Tuesday, September 04, 2007

Five on Fish

The blog The Perfect Pantry requested that readers suggest five favorite food books. I suggested five about fish, and here they are with my comments and links to my previous posts:
  • Eleanor Clark, The Oysters of Locmariaquer. This is a wonderful story about the once-isolated north coast of France. It's definitely still worth reading almost 50 years after its publication.
  • Trevor Corson, The Secret Life of Lobsters: which reveals the life history of the lobster in the context of the controversy in Maine about the best way to conserve the lobster fisheries. The lobstermen are really the heroes of this book. I bought it while in Maine, which made me like it all the better. Corson also wrote The Zen of Fish -- I reviewed it here: Reading "The Zen of Fish" by Trevor Corson and after that, wrote a whole series of posts on sushi. It really got me started!
  • Theodore Bestor, Tsukiji: The Fish Market at the Center of the World -- a wonderful study of the largest fish market in the world, where Tokyo and all Japan buy and sell fish for sushi and every other use, which I reviewed here: Far-away Food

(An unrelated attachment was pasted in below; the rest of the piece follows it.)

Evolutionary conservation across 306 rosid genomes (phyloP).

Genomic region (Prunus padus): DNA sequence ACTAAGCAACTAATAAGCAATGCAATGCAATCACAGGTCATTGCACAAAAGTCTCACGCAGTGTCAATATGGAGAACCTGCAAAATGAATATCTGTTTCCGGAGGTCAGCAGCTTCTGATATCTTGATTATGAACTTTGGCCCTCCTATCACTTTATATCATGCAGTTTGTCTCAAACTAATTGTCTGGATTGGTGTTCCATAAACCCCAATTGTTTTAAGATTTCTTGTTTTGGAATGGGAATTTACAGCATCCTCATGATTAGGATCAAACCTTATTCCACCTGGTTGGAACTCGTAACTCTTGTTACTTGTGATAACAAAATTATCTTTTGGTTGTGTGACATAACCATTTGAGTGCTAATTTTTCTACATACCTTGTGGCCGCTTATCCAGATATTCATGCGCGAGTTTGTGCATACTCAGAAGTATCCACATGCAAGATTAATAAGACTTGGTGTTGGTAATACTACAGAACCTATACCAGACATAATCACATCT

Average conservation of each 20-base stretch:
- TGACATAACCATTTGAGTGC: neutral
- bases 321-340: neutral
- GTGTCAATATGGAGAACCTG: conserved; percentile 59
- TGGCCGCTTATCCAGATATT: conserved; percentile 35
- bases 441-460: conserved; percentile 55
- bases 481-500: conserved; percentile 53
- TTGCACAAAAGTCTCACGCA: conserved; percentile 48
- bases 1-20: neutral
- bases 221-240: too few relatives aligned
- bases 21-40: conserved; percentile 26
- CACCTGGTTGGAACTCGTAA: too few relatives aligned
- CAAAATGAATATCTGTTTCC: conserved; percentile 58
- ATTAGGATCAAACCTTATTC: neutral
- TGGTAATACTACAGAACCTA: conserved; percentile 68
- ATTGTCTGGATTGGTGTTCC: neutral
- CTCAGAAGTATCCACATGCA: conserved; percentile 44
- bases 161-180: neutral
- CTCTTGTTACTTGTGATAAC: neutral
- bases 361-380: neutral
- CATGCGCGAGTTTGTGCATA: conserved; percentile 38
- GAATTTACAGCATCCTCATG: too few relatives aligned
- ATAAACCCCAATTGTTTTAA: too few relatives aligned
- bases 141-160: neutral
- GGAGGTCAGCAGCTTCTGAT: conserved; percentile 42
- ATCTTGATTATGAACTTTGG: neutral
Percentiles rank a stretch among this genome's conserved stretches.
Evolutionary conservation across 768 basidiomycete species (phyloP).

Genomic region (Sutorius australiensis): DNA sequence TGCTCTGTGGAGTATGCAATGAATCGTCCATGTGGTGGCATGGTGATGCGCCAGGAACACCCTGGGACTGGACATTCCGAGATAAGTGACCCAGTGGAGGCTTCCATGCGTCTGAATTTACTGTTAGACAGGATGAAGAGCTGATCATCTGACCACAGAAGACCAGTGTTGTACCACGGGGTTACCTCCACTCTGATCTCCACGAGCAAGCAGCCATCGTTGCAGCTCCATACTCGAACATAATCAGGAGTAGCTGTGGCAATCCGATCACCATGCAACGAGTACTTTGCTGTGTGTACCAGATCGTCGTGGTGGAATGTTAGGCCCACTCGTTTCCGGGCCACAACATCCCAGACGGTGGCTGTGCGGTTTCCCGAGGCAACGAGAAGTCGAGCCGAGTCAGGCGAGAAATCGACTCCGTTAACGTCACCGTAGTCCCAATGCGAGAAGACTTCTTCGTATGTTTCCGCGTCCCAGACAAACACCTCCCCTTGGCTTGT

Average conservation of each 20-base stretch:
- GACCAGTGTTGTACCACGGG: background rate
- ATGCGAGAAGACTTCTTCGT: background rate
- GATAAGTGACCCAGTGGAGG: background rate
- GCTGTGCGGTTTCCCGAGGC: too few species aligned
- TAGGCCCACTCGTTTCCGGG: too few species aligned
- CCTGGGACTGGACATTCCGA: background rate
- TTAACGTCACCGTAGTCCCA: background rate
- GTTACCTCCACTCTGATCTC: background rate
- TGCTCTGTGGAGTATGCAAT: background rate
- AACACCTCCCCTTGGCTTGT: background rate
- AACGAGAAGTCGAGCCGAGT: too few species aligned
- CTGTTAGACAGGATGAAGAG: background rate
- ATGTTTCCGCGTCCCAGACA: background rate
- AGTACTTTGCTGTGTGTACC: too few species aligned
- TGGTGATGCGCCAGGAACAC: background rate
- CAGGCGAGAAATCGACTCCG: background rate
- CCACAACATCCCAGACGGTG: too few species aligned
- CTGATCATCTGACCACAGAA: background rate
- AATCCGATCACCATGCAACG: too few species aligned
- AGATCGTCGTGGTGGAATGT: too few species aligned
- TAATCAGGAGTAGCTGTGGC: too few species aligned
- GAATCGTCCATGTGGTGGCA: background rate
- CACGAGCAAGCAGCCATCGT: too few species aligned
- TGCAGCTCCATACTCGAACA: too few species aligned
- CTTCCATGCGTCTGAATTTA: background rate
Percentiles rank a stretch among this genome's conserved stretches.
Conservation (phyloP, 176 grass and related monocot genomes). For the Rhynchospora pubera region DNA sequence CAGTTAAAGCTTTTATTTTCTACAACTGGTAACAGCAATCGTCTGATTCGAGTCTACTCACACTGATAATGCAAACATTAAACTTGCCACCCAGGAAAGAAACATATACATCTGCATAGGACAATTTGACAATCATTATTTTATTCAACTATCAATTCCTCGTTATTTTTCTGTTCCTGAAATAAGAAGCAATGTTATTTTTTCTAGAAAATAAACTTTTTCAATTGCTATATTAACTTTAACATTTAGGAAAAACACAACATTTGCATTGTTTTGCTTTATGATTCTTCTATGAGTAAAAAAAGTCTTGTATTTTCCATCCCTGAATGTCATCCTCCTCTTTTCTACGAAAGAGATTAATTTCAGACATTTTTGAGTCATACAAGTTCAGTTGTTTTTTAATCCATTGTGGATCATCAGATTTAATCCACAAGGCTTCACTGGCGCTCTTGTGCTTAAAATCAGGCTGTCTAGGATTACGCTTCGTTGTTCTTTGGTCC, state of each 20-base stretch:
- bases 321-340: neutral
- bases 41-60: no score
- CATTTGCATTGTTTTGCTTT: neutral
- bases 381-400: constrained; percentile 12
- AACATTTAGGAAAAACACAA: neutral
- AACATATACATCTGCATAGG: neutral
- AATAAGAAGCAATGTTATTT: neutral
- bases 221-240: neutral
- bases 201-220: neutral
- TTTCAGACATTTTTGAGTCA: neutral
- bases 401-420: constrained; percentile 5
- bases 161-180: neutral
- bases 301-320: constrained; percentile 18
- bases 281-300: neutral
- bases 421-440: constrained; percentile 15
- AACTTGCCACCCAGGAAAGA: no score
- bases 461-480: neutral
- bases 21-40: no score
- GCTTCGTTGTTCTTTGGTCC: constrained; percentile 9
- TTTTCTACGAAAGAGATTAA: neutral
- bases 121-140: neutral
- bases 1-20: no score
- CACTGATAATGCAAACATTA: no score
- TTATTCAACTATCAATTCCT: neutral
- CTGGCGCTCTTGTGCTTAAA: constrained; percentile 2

• Mark Kurlansky, Cod: this is a great wide-ranging history book, all seen through the lens of cod and how it was fished in the north and dried and then consumed in so many places. Kurlansky also wrote The Big Oyster -- my review here: From "The Big Oyster"
  • Joseph Wechsberg, Blue Trout and Black Truffle: the Peregrinations of an Epicure: OK, this collection of essays from the early 1950s is about more than just fish, but it still has a lot of appeal. His description of the deterioration of foodways behind the Iron Curtain provides an offbeat insight into that era. He's also good at mild irony about many pretensions; for example, the ship's carpenter who in Wechsberg's view made the best bouillabaisse provided him with a way to criticize a fad: "Etienne-Marcel would ... say: "Not that it is any of your damn business, but let me tell you -- I would not mind eating my own grandmother, God bless her, if she were properly cooked in white wine and seasoned with garlic, fennel, and saffron.' It was his version of a Provencal proverb." (p. 208)

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